Saturday, 28 April 2012

My clash with the Daily Mail - what happened next

Back in September I wrote this article about the way Unite members and I had been disgracefully misrepresented by the Daily Mail

Nobody encouraged me with my decision to take a complaint to the PCC, a typical comment being that there was no point, it was a toothless organisation, and that it's impossible to stop the Mail distorting the truth to suit it's own agenda.

Well, I can't claim a glorious victory.  But the process - which took five months (!), involved many exchanges of letters between myself, the PCC and the Editor of the paper.  I certainly put them to a lot of time, trouble, and ( I suspect ) cash.

I did eventually manage to extract a virtually meaningless form of apology from the Daily Mail, which they printed in their corrections column.  They were..."Very happy to confirm that the use of "Human Rights abuse" in quotation marks was not something that anybody had said, but rather had been used to summarize the story"

The Mail insist I was wrong to say they invented the "Human Rights abuse" angle.  They claim that they bought the story from Cavendish.  If this is true, then there is an issue of press agencies twisting the news so that newspapers will want to buy the story from them.  My response - that the Mail had a journalistic duty to check it's own sources and not simply take what Cavendish said at face value - was brushed aside.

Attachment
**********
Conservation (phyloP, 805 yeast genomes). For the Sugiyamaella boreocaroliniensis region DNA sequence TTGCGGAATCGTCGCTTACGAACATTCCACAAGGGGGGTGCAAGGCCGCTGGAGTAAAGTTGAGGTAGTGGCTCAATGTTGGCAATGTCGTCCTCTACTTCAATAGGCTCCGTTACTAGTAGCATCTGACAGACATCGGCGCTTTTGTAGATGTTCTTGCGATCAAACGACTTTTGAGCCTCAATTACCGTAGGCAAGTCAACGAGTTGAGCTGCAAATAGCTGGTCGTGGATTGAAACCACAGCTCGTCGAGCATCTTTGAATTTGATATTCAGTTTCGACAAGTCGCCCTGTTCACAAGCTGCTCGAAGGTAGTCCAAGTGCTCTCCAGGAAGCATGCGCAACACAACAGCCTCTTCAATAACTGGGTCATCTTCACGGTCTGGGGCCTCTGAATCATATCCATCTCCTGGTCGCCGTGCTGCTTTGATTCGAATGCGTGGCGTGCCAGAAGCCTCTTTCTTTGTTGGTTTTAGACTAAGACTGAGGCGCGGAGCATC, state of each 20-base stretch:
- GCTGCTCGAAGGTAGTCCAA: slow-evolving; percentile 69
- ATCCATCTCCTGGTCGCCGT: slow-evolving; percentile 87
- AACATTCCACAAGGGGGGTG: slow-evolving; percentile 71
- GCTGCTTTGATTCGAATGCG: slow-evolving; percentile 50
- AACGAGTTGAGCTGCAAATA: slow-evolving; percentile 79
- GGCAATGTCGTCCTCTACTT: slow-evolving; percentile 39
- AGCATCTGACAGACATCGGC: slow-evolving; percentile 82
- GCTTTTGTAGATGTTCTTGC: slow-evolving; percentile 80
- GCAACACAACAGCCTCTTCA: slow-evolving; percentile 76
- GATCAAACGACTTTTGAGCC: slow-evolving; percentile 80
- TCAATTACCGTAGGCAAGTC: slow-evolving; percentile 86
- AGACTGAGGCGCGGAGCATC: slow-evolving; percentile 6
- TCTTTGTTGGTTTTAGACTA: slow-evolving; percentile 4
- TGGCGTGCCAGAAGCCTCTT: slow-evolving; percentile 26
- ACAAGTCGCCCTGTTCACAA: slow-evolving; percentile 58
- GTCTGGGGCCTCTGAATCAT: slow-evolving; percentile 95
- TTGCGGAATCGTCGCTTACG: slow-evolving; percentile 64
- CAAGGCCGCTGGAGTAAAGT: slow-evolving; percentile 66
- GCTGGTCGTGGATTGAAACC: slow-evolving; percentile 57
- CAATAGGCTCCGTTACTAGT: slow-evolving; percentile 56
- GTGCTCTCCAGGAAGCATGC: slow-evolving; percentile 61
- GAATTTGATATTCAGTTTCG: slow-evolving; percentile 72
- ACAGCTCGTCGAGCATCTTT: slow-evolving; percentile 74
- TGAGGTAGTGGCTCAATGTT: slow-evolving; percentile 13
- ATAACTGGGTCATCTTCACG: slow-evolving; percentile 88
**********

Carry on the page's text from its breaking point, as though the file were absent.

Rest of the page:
The reason I pushed the complaint all the way to the PCC full committee stage was that I object to this paper routinely using quotation marks in headlines, and prominently in the opening paragraph of a story, when nobody at all has said the quote, and where no source is given or could be given as none exists.

The PCC decision on this point was to defend the Daily Mail. The PCC agree that it is reasonable for quotation marks to be used to summarize a story.  I can't accept that the public would agree with this - most people expect that if something appears in quotes, it means that somebody has actually said it!

But I'm glad I pursued the complaint.   For me the positive outcome is that it's highlighted a major journalistic tool of distortion used by the paper to twist the news to suit it's political agenda. This tool is just one of many. But it's also something of a favourite, and is used every day by the paper.  The more readers are educated to spot it, the more difficult it becomes for them to use it.

This is what I was getting at back in September when I argued we need to start nailing these distortions.

The next thing we need to do is to figure out each of the tactics used to twist and distort, then educate people about them.  Once people are wise to these tactics and can see them for themselves, more people will start filing formal complaints or use social media to highlight the distortion.   The Mail's journalism is far from reputable, and once more people start to realise this and start to complain, it could damage the brand and force them into a more balanced direction....

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